In many ways, director Guy Ritchie is the best and worst director to handle the time-honored lore of Mr. Holmes and Dr. Watson. From the beginning, this undertaking by Ritchie has had the feel of a trilogy, and while a third film is not yet in the works, certain clues — the greatest of which being box-office success — have hinted at a third film eventually coming. In the first film, audiences saw that Ritchie’s style lends itself well to a slightly warped Sherlock-inhabited world. It was more about boxing gloves than magnifying glasses, an altogether satisfying experience for those more interested in explosions than contemplation.
Sherlock Holmes: A Game of Shadows
At Quality 16 and Rave
Warner Bros. Pictures
Holmes had become a sort of Indiana Jones-type character. Instead of an archeologist doing less archeological work and much more Nazi-fighting, audiences were given a detective who does less investigation and much more Mark Strong (“Tinker Tailor Soldier Spy”) punching. “Game of Shadows,” the second installment, attempts to maintain this same formula, but with decidedly less successful results.
Like the first, “Shadows” relies heavily on Ritchie’s fascination with slow-motion fighting, and while some may find the technique overdone, it does allow for audiences to clearly view what is happening. It’s certainly a better option than the Paul Greengrass (“The Bourne Ultimatum”) style of dark and blurry close-up combat, and while one might think the effect would wear thin, people still seem to enjoy the “mind-fighting” of Holmes in which he plays out the entire fight in his head beforehand, planning each strike carefully.
Holmes himself is strangely portrayed by Robert Downey Jr. (“Iron Man 2”). The first time around, Holmes was that kind of eccentric genius Downey plays so well: occasionally wild, but ultimately precise and diligent. Now though, Holmes seems to have gone off his rocker. Perhaps it’s the fear of losing Watson to the demands of his upcoming marriage, but something has pushed this Holmes from gentleman savant to borderline madman. The cause of Holmes’s insanity may also lie in the words he says near the end of the film: “I see everything, that is my curse.” For Holmes, perhaps this knowledge is the cause of his psychosis, like the madness of being the only sane patient in an asylum. Ritchie doesn’t develop this concept further, but it’s interesting to consider and provides this Holmes with something greater than Downey’s charm.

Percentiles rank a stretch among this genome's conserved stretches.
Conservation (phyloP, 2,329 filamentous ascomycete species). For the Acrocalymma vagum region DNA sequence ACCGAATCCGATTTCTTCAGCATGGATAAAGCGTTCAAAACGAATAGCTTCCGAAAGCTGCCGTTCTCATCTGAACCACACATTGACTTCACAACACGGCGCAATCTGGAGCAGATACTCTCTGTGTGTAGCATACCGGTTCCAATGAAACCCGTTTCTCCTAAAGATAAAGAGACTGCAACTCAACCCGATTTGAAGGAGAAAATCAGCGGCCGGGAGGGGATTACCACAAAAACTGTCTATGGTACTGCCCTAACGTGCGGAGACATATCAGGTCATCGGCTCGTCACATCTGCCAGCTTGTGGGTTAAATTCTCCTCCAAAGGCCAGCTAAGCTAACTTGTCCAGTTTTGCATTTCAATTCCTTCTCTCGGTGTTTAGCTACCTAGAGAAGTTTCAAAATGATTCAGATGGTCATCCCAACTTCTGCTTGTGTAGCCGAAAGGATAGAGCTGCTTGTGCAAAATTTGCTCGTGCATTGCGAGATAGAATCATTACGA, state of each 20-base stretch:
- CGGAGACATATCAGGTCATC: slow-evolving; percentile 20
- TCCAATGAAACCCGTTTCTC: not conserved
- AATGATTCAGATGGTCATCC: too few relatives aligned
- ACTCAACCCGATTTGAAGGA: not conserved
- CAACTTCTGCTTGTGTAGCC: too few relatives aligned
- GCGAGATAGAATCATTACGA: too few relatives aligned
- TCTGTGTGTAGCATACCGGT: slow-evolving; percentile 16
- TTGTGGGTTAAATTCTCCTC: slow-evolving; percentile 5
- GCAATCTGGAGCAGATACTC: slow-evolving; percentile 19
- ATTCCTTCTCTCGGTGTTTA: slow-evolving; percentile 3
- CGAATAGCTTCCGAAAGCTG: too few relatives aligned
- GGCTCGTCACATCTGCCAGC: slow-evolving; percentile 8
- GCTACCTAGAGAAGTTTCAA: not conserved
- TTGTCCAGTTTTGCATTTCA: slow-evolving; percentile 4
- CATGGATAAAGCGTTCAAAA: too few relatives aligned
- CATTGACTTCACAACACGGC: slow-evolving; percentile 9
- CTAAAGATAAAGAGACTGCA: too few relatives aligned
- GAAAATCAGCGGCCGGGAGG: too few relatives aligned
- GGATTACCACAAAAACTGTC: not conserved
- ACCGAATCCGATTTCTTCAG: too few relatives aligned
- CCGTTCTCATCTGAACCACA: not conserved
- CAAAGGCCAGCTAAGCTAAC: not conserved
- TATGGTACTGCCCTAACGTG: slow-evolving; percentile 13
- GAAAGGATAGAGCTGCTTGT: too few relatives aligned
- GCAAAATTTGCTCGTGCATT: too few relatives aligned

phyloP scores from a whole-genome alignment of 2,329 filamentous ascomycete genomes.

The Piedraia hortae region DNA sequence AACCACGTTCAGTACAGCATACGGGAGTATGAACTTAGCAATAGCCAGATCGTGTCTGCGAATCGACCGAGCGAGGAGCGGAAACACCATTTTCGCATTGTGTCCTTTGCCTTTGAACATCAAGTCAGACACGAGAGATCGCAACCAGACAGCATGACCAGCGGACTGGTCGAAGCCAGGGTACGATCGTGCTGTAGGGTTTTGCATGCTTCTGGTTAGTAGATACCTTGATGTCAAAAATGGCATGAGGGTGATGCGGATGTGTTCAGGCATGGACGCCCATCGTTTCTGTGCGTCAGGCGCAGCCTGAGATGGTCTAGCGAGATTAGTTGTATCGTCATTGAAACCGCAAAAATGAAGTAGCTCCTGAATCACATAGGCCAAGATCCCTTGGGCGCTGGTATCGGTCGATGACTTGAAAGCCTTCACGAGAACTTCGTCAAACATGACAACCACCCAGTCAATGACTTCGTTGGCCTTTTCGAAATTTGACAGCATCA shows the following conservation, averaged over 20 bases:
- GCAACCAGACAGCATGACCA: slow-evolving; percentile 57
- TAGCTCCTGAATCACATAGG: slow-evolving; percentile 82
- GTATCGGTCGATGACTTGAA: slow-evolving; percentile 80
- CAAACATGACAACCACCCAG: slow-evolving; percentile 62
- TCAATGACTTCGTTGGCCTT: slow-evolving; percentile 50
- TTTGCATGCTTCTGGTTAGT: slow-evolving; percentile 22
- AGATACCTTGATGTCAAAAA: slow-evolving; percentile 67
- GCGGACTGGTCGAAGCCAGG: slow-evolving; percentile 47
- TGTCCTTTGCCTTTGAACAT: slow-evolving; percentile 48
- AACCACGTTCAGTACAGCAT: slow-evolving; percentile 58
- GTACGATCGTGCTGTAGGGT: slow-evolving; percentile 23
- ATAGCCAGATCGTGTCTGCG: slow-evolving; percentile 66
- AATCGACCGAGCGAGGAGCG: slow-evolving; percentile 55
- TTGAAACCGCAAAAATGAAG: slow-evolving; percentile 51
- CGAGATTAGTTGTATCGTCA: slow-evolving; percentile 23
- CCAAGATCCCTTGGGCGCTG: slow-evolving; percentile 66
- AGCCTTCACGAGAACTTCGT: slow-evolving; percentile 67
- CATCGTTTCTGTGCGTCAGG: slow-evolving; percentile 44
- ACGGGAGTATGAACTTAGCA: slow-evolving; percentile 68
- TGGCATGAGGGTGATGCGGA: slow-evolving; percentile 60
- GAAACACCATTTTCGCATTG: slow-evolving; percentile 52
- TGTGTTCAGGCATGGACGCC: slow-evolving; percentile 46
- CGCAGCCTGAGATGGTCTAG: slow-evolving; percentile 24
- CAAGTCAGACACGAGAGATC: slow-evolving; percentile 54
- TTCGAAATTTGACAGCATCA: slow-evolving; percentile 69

Holmes is juxtaposed well between the exasperated but loving Dr. Watson (Jude Law, “Hugo”) and the sociopathic but brilliant Professor Moriarty (Jared Harris, “The Ward”). Ritchie’s decision to have his Watson be a stabilizing force for Holmes (like Jackie Chan to Chris Tucker in “Rush Hour”) as opposed to a foil for Holmes’s explanations was a wise one. This Watson is a character all his own, creating a sort of crime-solving-duo dynamic enjoyable to watch.
Moriarty is a Hannibal Lecter-like villain and his scenes with Holmes are the highlights of the film. One moment in particular features Moriarty madly screaming as Holmes remains stoic. This shows the difference in their geniuses, but aside from this short portrait, Holmes never truly displays that calm again. It would serve Ritchie well to bring out this side of Holmes more often, to create a more monk-like hero.
A common theme in “Shadows” is the concept of muddying the waters to catch a fish. Ritchie has certainly kicked up a lot of mud in this second installment with explosions, gunshots, cheap laughs and slow-motion. Sometimes it works, sometimes it doesn’t. Hopefully there is a third film, and hopefully Ritchie displays more restraint that time around.